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High-resolution EEG In Poststroke Hemiparesis Can Identify Ipsilateral Generators During Motor Tasks.

J. B. Green, Y. Bialy, E. Sorà, A. Ricamato
Published 1999 · Medicine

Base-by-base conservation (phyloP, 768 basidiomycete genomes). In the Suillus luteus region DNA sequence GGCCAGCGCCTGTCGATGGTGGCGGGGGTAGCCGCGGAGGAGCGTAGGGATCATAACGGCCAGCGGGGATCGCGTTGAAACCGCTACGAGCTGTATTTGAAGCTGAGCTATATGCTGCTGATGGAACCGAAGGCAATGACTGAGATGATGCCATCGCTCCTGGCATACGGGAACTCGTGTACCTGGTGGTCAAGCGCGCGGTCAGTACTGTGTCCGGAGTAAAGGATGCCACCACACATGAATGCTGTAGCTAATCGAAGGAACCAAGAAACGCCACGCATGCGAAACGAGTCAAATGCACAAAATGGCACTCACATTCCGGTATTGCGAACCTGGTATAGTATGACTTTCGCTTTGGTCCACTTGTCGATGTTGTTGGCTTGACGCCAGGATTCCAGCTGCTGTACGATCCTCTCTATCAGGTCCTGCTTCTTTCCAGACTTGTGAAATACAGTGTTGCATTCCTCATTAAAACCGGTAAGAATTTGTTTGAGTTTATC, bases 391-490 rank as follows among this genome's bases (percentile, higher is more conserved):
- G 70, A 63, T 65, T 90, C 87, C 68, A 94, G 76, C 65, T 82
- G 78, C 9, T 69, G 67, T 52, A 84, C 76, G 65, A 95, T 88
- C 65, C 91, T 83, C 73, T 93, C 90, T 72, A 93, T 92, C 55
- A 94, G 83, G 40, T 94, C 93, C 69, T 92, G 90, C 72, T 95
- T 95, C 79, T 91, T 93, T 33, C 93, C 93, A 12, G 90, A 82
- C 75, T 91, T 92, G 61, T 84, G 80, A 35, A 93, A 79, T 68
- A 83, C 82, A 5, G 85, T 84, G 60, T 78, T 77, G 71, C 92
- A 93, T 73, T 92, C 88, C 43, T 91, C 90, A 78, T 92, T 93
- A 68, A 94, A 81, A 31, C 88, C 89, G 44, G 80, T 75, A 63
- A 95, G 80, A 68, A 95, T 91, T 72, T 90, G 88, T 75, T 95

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BACKGROUND AND PURPOSE Multimodal neuroimaging with positron emission tomography (PET) scanning or functional MRI can detect and display functional reorganization of the brain's motor control in poststroke hemiplegia. We undertook a study to determine whether the new modality of 128-electrode high-resolution EEG, coregistered with MRI, could detect changes in cortical motor control in patients after hemiplegic stroke. METHODS We recorded movement-related cortical potentials with left and right finger movements in 10 patients with varying degrees of recovery after hemiplegic stroke. All patients were male, and time since stroke varied from 6 to 144 months. All patients were right-handed. There was also a comparison group of 20 normal control subjects. RESULTS Five of 8 patients with left hemiparesis had evidence of ipsilateral motor control of finger movements. There were only 2 cases of right hemiparesis; in addition, 1 patient had a posteriorly displaced motor potential originating behind a large left frontal infarct (rim). CONCLUSIONS Reorganization of motor control takes place after stroke and may involve the ipsilateral or contralateral cortex, depending on the site and size of the brain lesion and theoretically, the somatotopic organization of the residual pyramidal tracts. Our results are in good agreement with PET and functional MRI studies in the current literature. High-resolution EEG coregistered with MRI is a noninvasive imaging technique capable of displaying cortical motor reorganization.
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